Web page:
Douglas Street in downtown Victoria has recently received a bit of a facelift. The street is now lined with banners depicting new work by Coast Salish artist Dylan Thomas.
Earlier this year, the City of Victoria held a call to artists to submit their ideas for the Summer Banner program. Through the selection process, Dylan’s designs were chosen, and are now on display.
In a statement, Dylan said “As a person with Lekwungen (Songhees) heritage, who was born and raised in Victoria, I feel a profound connection to this area in its modern, historical and pre-historical contexts, all of which I’ve tried to capture in my banner designs. (….) For these banners, I’ve symbolized some of the lesser-known aspects of this territory’s history and mythology.”
Dylan created four new designs for the program:
Born On The Shores honours Dylan’s grandmother as one of the last people born in the Old Songhees Village before the reserve was relocated.
Camossung describes the legend of a girl who was turned into a boulder located at Tillicum Narrows, where fresh and salt water merge with each changing of the tides.
Building The Bastion takes us back to when Victoria was founded. It symbolizes the historical cooperation between the local Lekwungen People and European settlers to build Fort Victoria.
Reef-Nets pays homage to the Salish method of reef net fishing and the sacred salmon cycle.
The banners will be on display until October.
Art Thompson (1948-2003) was a distinguished, contemporary Northwest coast artist. Art worked largely in two dimensional mediums and was perhaps best known for his catalogue of limited edition silk screen prints. His work consisted of a blend of contemporary and traditional design elements, telling of myths and legends.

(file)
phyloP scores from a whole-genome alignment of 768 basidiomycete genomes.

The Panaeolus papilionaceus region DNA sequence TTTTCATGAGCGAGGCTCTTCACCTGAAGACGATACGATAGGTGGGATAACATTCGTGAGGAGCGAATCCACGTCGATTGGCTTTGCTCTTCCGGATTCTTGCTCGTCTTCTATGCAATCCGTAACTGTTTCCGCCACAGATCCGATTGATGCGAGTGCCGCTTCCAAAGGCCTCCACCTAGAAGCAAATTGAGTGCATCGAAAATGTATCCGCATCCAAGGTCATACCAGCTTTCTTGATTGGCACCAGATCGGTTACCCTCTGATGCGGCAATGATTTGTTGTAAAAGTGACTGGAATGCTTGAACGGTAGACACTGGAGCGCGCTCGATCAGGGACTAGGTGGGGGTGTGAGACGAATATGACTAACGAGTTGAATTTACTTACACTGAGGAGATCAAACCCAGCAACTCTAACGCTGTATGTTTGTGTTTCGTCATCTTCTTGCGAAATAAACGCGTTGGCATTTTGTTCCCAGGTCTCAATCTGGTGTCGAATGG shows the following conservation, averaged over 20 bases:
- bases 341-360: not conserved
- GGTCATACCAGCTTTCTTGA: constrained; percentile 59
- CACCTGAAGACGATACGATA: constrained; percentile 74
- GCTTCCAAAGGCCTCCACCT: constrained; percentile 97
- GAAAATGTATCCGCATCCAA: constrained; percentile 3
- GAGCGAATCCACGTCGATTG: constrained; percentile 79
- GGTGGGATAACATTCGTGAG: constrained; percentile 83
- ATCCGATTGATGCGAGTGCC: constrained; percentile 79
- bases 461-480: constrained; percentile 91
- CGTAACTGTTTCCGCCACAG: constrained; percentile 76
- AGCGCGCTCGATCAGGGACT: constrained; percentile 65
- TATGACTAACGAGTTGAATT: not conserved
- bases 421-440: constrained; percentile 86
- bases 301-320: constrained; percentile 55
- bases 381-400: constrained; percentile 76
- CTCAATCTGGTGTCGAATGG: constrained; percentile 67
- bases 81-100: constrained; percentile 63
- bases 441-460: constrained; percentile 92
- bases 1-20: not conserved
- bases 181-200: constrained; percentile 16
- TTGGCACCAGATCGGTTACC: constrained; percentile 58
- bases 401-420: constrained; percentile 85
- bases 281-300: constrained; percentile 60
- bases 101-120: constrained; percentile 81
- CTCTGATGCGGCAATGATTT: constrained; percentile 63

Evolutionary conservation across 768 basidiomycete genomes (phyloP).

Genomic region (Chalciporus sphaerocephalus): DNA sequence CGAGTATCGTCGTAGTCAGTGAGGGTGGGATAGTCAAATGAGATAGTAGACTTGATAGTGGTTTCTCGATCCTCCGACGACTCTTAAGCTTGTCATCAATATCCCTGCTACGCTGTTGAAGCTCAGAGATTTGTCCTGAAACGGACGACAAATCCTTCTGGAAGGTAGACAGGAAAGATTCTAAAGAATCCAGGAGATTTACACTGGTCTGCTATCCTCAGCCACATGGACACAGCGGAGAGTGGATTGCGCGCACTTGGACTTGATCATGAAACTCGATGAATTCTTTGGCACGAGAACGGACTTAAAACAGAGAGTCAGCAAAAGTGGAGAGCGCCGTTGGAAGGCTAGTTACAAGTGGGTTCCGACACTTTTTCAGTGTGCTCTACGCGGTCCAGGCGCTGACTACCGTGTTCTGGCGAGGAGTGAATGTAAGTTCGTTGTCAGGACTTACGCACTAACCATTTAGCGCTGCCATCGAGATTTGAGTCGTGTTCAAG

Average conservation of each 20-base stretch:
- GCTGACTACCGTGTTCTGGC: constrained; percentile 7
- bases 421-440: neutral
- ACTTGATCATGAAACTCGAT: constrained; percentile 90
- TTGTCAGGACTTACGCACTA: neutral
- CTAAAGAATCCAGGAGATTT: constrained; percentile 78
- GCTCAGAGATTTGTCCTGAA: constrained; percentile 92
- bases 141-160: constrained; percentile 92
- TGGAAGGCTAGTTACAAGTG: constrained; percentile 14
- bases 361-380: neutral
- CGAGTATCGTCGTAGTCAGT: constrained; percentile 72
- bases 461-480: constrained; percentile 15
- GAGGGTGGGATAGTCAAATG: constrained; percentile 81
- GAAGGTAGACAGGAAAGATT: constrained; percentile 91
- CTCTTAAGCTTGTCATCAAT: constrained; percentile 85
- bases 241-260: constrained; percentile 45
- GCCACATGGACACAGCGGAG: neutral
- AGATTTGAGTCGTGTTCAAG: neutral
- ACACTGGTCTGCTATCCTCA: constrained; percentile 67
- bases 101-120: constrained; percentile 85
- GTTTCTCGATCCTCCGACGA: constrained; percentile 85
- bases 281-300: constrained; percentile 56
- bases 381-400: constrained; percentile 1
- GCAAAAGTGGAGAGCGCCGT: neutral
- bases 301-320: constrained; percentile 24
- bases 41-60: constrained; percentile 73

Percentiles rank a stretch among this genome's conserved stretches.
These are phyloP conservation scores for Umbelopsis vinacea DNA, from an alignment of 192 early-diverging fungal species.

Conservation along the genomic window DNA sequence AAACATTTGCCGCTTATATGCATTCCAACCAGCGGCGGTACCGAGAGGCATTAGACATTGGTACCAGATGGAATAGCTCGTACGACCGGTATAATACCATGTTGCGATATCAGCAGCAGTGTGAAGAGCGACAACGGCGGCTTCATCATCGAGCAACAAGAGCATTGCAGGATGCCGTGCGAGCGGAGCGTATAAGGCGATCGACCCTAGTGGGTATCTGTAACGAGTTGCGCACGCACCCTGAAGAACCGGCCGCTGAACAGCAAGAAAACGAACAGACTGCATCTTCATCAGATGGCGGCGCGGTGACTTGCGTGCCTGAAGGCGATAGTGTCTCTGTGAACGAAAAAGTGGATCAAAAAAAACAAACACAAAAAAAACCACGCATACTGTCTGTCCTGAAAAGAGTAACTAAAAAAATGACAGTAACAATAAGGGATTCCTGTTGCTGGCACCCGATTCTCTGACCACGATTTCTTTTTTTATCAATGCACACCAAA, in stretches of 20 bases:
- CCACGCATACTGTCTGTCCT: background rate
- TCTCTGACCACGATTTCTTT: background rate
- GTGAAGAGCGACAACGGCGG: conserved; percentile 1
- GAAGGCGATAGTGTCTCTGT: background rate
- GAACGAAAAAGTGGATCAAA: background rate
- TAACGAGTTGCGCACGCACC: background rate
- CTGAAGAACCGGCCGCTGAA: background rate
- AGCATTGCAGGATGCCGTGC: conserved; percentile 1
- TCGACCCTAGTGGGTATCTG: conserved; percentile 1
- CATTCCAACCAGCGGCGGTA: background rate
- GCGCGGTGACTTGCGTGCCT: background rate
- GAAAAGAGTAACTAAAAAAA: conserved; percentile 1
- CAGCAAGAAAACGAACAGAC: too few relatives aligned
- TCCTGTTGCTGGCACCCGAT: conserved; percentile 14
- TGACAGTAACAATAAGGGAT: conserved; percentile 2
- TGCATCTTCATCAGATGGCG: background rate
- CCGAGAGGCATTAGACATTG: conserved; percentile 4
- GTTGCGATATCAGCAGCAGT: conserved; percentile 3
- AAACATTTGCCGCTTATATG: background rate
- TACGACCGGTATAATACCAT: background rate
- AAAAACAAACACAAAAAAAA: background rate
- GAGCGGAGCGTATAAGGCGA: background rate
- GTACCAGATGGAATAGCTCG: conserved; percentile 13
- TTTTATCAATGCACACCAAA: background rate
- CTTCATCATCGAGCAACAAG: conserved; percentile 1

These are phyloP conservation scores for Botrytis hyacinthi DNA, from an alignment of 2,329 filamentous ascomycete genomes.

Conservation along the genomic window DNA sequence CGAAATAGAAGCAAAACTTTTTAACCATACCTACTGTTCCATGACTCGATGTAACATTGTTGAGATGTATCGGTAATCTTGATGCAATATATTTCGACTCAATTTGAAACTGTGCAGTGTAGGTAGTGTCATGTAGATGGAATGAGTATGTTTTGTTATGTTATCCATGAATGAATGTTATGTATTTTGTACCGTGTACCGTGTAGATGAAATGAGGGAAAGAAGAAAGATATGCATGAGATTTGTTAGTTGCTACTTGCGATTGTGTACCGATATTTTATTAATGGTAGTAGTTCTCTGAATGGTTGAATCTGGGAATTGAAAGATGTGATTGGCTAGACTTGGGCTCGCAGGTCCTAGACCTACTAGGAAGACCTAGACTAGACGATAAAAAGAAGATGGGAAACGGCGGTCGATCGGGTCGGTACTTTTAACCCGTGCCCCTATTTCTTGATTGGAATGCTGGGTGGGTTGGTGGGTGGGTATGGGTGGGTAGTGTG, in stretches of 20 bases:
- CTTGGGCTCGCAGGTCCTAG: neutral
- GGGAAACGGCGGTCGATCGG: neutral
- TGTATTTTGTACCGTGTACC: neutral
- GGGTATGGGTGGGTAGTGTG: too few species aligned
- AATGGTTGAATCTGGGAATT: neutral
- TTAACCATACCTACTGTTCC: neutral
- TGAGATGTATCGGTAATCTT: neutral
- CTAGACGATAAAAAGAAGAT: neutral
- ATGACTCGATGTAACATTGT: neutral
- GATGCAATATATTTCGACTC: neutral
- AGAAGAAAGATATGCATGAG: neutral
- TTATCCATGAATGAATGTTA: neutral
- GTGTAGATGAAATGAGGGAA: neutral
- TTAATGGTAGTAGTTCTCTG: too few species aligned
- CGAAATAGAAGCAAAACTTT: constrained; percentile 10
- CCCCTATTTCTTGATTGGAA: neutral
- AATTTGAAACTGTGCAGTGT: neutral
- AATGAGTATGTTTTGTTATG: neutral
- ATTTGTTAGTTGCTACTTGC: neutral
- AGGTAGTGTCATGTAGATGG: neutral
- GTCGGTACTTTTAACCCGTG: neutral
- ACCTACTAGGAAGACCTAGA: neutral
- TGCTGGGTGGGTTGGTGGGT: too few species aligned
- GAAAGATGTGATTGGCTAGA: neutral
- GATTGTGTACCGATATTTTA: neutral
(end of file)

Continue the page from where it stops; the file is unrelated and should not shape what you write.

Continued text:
Art’s favourite subjects were sea creatures. So on Mother Ocean Day, May 11th, we are offering Art Thompson’s prints at 30% off. All of the prints are from the 1970s, which was early in Art’s career. They helped to establish him as one of the most celebrated artists of the Northwest coast.
Tim Paul is an illustrious First Nations artist from the West coast of Vancouver Island. Over the years, he has created many carvings, paintings, and limited edition serigraphs that have found their way into collections all over the world.
What’s perhaps most fascinating about Tim’s work is his extensive knowledge and understanding of Northwest Coast culture and history. His works go far beyond what the eye sees. There is a lot of purpose and meaning behind every detail.
There is no doubt, Tim Paul is one of the greats. He is an artist, a teacher, an environmentalist, husband, father, grandfather, and a fascinating story teller. A soft-spoken man, Tim Paul is very passionate about his family, heritage, and the environment. This is evident in his latest print, Ticc-Yupii (Your Balance), his first serigraph in over 10 years.
Ticc-Yupii is about the importance of having balance in our lives, and about being aware of the harm that we can do to those around us, and to the environment. Yet, there is hope. We can change, but we need to act. We need to take action. We need to take that important first step. We need to set the foot outside the circle and let the good come out to achieve balance.